It's been two weeks since I went full-frame and bought a Canon 6D DSLR. My experience with the camera has been interesting, to say the least. Most of the in-house photos you've seen on the site since then have been taken with the 6D, and we even experimented with its video capabilities in shooting reviews and Show and Tell videos. The latest podcast with Adam was also shot with the 6D. Video, especially when paired with my 50mm f/1.5 Sigma lens, looks incredible. We're still tinkering with that, so expect many more thoughts on it in the future. Today, I want to talk about the transition from APS-C mirrorless to a full-frame camera, and where having a high-end DSLR leaves my beloved NEX-C3.
For my vacation last week, I packed both the NEX-C3 and the 6D in my shoulder bag--I didn't have a proper camera bag yet, as I never needed one for the NEX. And in my expeditions through affable Portland and chilly Seattle, I actually only took one camera out of that bag.
It was the Canon 6D. But it wasn't because of image quality. In fact, something that has surprised me is how comparable photos from the APS-C camera are to that of the full-frame one. When first testing the NEX-C3 back in 2011, I was astounded by the image quality, because my points of comparison were smartphones and point-and-shoots. But the 6D's photos, while very pleasing, definitely don't have the wow factor in detail that I felt back then. And in situations where lighting is good and I have full control over timing and camera stability, the APS-C photos actually almost look preferable to the 6D's. For example, click the two photos below, which are cropped in to 1920x1200:
Both were shot at f/4 and with an equivalent 40mm focal length, with slight differences in ISO and exposure compensation. See if you can guess which one was taken with the the NEX and which with the 6D.
If you think the second photo looks slightly better (which I actually do), then you may be surprised to hear that it was shot with one take of the NEX, just using auto-focus. The first photo, taken with the 6D, doesn't looks quite as sharp in the beard area, and the painted skin tones aren't as flush. I also had to take about a dozen photos to get this singular one, which was the best of the bunch. Of course, when resized, cropped, and compressed for web, the differences are negligible. But it's a testament to the quality of modern APS-C sensors in mirrorless cameras.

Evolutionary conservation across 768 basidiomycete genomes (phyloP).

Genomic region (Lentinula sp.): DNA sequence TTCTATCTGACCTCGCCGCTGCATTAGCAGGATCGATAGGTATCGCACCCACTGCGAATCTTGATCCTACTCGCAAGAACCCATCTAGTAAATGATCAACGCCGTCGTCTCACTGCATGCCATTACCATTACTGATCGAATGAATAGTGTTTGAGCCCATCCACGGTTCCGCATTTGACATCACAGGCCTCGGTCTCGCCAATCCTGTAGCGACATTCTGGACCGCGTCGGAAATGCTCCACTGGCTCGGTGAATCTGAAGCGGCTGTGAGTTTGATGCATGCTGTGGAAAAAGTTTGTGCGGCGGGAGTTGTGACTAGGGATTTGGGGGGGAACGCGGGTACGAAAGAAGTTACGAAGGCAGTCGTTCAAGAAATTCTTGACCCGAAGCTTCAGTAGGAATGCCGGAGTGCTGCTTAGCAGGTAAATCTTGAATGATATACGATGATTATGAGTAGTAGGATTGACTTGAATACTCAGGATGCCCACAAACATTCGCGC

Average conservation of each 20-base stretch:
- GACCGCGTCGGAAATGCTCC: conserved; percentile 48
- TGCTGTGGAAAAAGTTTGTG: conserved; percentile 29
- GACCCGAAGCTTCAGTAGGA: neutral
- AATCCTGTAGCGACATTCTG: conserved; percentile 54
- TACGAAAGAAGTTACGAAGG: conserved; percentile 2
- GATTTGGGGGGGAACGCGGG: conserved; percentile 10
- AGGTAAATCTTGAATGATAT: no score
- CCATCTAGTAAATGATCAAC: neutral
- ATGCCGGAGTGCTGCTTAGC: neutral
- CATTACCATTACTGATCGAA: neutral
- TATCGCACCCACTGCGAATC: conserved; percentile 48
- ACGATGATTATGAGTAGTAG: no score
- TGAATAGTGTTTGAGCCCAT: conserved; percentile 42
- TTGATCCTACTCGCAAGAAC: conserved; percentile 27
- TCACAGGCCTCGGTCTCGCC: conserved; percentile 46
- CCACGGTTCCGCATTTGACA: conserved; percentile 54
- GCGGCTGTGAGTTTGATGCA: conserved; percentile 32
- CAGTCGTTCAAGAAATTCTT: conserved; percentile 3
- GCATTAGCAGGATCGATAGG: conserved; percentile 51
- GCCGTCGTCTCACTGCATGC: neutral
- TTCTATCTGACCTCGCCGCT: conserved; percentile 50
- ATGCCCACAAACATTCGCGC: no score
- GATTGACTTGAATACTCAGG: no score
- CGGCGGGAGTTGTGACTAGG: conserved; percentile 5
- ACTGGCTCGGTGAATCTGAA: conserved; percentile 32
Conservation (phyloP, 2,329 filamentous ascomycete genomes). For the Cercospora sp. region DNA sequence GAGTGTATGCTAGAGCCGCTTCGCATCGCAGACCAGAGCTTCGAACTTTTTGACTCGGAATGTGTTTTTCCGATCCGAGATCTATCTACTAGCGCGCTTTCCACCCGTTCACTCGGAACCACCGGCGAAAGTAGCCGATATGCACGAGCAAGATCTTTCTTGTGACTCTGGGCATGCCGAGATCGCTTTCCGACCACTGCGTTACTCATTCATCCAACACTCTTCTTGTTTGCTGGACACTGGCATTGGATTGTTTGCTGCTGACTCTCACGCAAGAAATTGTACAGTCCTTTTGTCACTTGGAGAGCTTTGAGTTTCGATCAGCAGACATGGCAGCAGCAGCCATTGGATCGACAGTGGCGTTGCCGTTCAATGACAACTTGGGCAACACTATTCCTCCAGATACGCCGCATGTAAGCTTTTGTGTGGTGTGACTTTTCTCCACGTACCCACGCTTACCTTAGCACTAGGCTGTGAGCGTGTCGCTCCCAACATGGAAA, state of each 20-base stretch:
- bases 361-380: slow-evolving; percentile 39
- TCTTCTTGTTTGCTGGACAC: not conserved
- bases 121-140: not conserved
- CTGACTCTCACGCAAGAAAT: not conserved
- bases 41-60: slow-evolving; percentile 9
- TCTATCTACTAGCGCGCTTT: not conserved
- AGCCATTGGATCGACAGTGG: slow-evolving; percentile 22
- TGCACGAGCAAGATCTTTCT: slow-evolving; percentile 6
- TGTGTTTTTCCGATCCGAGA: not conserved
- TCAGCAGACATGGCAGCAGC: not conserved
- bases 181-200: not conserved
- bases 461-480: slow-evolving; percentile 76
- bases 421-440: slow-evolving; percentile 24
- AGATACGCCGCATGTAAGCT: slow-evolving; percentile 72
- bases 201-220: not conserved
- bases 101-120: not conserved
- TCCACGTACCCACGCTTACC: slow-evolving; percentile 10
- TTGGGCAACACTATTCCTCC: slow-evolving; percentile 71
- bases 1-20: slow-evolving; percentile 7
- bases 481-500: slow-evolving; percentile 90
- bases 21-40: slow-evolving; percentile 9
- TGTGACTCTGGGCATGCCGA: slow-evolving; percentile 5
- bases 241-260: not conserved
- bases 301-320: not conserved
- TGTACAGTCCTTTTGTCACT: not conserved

So if image quality is basically the same, why did I choose the bulkier, less-portable camera to take to museums and marketplaces?
The reason I favored the 6D over my NEX for this trip was because of the lens. Comparable sensor quality aside, the 50mm 1.4 lens that arrived just in time for my trip lets me take photos I would never have been able to before. Photos in very low light like the ones at the Experience Music Project horror film exhibit (my photos here), and ones in daylight at high shutter speeds to capture moments like this:
Moving objects were never my strength with the NEX, partly due to its kit lens (widest aperture of 3.5) and my love for low ISO images--which lowers shutter speed. And I made a conscious decision not to invest in high-end e-mount lenses because I knew a DSLR purchase was imminent.
But it's not as if my NEX is going to permanently stay in my shoulder bag. There are situations in which it makes much more sense to have a relatively compact camera than a full DSLR slung around my neck. For example, I took a product meeting on Monday and chose to leave the 6D at home because I knew I would have to focus on taking notes, not photos. The NEX, as it has for the past year, was perfectly capable in grabbing product photos on-location, and I was even able to find a quick moment to shoot the gorgeous view from the meeting room, which encompassed several iconic San Francisco landmarks:
I don't regret not having the 6D and a wide-angle lens to capture that view--the quality of this photo is more than good enough for my purposes, and still better than that of a smartphone. If I had my 6D in hand, I would've been fumbling around with settings and shooting angles, which time would not have permitted. Increasingly, I'm treating the NEX like a point-and-shoot, which is why some photographers carry both a full-frame DSLR and a compact camera like the RX100 (or RX1 if they can afford it). That's why I'll be looking into an E-mount pancake lens--maybe the new 20mm f/2.8--to make my camera that much more portable. And that's why the Metabones adapter is that much more appealing now, despite its $500 price. I have full confidence in the NEX sensor--it just needs a confidence boost with better lenses.
Finally, my favorite photo taken in the past week, shot on the 6D using its built-in HDR setting:
More on my experiences next week, but in the mean time, join our new Tested community Flickr group and share your own photos!